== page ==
Fifteen notable NHL players to watch as they seek a break-out or bounce-back season.
1 of 15Minas Panagiotakis/Icon SMI
Alex Galchenyuk, C, Canadiens
The No. 3 pick in the 2012 draft, the Canadiens’ forward has shown flashes of promise in his brief career—like his seven points in his first four games last year, or his 12 points in 13 games at the end of the ’12-13 season. If the 20-year-old Wisconsin native moves to center from the left wing, something Montreal’s coaches toyed with during the preseason, he could see his production boom
2 of 15Charles Cherney/AP
Brad Richards, C, Blackhawks
Bought out by the Rangers, the 34-year-old center signed this summer with the Blackhawks, who were in need of an upgrade in the middle of their second line. Richards gives them just that. Though he’s lost a ton of speed since his prime, his game-breaking abilities are still there. And with so much more offensive support in Chicago than in New York, Richards, playing with Patrick Kane or Marian Hossa, could improve on last season’s 51 points.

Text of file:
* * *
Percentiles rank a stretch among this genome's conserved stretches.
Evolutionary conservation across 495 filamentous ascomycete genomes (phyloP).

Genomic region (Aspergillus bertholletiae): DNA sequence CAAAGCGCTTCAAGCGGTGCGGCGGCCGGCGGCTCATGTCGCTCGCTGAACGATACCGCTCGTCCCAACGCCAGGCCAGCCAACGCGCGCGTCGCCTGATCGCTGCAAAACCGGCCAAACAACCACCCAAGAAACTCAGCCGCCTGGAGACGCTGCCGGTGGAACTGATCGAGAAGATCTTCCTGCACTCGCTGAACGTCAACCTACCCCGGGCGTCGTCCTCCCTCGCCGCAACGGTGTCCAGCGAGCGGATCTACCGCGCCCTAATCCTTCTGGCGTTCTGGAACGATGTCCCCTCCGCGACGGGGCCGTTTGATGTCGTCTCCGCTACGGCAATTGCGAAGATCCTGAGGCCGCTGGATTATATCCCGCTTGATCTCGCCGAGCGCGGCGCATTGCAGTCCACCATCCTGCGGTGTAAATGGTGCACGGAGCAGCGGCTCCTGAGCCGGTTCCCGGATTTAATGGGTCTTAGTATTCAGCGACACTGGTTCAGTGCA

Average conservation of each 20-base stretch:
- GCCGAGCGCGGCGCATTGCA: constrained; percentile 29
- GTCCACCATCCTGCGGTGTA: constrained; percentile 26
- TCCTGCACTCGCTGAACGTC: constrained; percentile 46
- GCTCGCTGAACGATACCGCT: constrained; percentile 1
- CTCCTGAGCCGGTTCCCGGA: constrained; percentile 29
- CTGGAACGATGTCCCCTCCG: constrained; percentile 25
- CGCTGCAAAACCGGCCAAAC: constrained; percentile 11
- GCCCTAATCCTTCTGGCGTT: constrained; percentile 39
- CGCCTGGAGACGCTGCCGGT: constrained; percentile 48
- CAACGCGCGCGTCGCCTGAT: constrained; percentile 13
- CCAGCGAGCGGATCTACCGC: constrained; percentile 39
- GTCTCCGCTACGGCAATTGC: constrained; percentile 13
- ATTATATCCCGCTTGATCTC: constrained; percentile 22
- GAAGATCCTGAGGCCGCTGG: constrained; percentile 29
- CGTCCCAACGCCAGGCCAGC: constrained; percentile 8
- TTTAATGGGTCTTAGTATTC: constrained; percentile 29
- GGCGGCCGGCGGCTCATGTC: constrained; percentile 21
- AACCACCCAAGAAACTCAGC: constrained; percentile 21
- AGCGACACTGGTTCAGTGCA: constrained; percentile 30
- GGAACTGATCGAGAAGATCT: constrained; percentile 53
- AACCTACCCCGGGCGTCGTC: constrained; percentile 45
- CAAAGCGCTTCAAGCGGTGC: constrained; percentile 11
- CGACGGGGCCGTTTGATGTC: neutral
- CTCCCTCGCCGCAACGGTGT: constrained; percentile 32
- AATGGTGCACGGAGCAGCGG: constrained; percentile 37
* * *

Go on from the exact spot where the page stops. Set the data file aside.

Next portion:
3 of 15Tom Gannam/AP
Cam Ward, G, Hurricanes
Eight years removed from his Conn Smythe-winning performance as a rookie, the 30-year-old goalie had a lousy season in 2013–14, with a 3.06 goals-against average and a .898 save percentage. And for the second-straight season, he was hampered by injuries. Ward’s groin has since healed, but he’s played the sixth most games among active goalies. His durability is a question mark.
4 of 15Scott Audette/Getty Images
David Clarkson, RW, Maple Leafs
After six serviceable seasons with the Devils, including one in which he scored 30 goals, he signed a seven-year, $36.75 million deal with the Maple Leafs in 2013. The contract seemed a bit bloated at the time, but it looks plain awful in light of his terrible Toronto debut. Clarkson scored just five goals, with six assists, in 60 games last season. Things can only get better. Right?
5 of 15Tom Gannam/AP
Eric Staal, C, Hurricanes